Innovating through products was a recurring theme among this year’s Effective Innovation winners at the WARC Awards. Here, judge Joseph Smeaton from DDB Sydney, highlights how the most memorable examples helped change consumer behavior.
For all the talk about putting the customer first, too often the product remains an immovable constant in the marketing equation. An investigation will be conducted to find a role for the product in people’s lives, but if the two don’t add up the first action will almost certainly be to change the people rather than the product.
It is easy to see people as the simplest part of the equation to change. All it takes is a nicely designed presentation with a slide outlining the ‘key shift’ in behavior required. Job done. Changing the product isn’t even considered – the many costs of new product development deterring even a moment’s thought. Within this context, the difficulties associated with changing people’s behaviour is often underestimated.
You know how hard it is to change your own behaviour – just think of all those unfulfilled new year’s resolutions! Did you go running every week? Did you cut back to just one coffee in the morning? So you can imagine how much harder it is going to be changing the behavior of others. Just look at the many years of effort that has gone into getting people to stop smoking and drive within the speed limits… yet people still do both. As my old boss likes to say, “Advertising is a weak force.”
But isn’t changing people’s behaviour the role of advertising? The higher purpose though, is to ensure the brand is satisfying customers’ desires. And when a chasm exists between the brand and its target audience, it is neigh on impossible to bring the two together by focusing only on the audience. Sometimes it is easier (and more profitable) to change your product, rather than just trying to change people’s behaviour.
As the WARC Awards for Innovation recognise innovative thinking that has transformed a business or disrupted the category, it is interesting to see many of this year’s winners have changed their product and not just sought to change people.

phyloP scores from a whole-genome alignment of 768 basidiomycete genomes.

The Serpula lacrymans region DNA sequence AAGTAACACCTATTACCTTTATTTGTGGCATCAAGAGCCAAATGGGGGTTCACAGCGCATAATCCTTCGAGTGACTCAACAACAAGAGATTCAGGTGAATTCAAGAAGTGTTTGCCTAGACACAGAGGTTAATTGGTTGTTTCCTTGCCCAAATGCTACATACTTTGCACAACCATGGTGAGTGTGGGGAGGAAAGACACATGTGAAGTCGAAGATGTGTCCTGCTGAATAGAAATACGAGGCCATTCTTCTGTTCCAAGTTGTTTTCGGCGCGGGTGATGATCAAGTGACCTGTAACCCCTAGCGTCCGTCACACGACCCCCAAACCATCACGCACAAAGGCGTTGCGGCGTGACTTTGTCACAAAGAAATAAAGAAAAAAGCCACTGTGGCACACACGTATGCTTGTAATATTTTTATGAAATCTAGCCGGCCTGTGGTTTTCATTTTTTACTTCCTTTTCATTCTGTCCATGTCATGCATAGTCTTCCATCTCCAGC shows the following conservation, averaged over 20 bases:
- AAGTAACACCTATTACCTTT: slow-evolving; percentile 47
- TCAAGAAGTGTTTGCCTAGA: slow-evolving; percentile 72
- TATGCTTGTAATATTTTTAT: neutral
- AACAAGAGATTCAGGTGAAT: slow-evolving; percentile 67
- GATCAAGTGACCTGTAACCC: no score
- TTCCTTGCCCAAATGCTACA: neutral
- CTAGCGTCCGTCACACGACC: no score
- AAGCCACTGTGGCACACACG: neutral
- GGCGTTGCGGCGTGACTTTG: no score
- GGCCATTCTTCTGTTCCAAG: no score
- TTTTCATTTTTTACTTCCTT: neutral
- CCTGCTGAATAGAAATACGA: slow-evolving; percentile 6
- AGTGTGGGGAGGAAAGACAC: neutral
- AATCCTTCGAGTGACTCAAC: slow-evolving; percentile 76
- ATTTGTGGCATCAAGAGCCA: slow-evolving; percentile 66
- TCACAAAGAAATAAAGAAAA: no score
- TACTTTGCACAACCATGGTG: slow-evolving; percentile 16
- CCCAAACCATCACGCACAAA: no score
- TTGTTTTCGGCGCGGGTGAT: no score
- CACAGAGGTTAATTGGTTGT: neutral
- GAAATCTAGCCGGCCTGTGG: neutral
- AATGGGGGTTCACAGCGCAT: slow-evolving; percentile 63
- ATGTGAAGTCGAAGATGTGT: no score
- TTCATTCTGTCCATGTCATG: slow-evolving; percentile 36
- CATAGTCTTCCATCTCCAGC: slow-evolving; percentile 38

Making music accessible
The music we listen to in our youth tends to be what we love throughout our life. So the people who love Saregama’s library of classic tunes, are unsurprisingly from the older generation. However, the music was only available online and this generation generally does not possess the strongest computing skills (as anyone who has helped their parents to use a computer or mobile will attest). So instead Saregama made its music library accessible on a much more familiar device, one that replicated the design of a humble transistor radio. Having used a radio all their life, these people didn’t need to learn new skills in order to listen to the music.
Breaking habits and challenging perceptions
We are creatures of habit. IDFC Bank understood that it would be extremely difficult to get people who had lived their whole lives without the need for a bank, to suddenly change their routine and start visiting a branch or ATM. So instead of asking customers to come to the bank, IDFC Bank went to them by creating a micro ATM to go in local grocery stores. Not only did this make the bank part of people’s existing routine, the micro ATMs are a fraction of the cost of a regular ATM or bank branch.
‘Cruises are for the overfed, newlywed, and nearly-dead.’ To overcome these negative category perceptions, Royal Caribbean partnered with Snapchat created a product to show the young new-to-cruise audience that a Royal Caribbean cruise had the adventure they were seeking in a holiday. The SeaSeeker mask brought real underwater adventure into their social feeds, realigning their cruise perceptions with their holiday aspirations. And while the brand didn’t change its product, it did create another product to prove that it could satisfy customers’ desires.
Behavioural economics tells us that we tend to weight our immediate needs far more heavily than our future needs, especially when the future is uncertain. So it is unsurprising that people remove their hearing aids at night to avoid any discomfort, despite it putting them at risk while they sleep. Instead of trying to fight against the hearing impaired’s behavior, the Thai Health Promotion Foundation changed the hearing aid. By modifying the hearing aid to vibrate when it detects sounds of danger, people can wear it on their wrist and still be alerted to danger at night. By changing the product, they overcame this behavioral barrier by aligning their product with a known behavior (people regularly wear watches and biometric trackers while their sleep).
This year’s winners in the WARC Awards for Innovation have shown how changing your product can drive growth and bring new customers to your brand. It is true that even after changing your product, some behavioral change is usually still required. But by changing the product, these brands have avoided behavioral barriers and or reduced the behavioural change to a realistic level. So instead of only looking to change other people’s behaviour, perhaps we should first change our own.
This article is an extract from the Effective Innovation Report which will be published on 20 September.
Interested in judging the Effective Innovation category at the 2019 WARC Awards? Please email Lucy Aitken, Managing Editor, Case Studies: email@example.com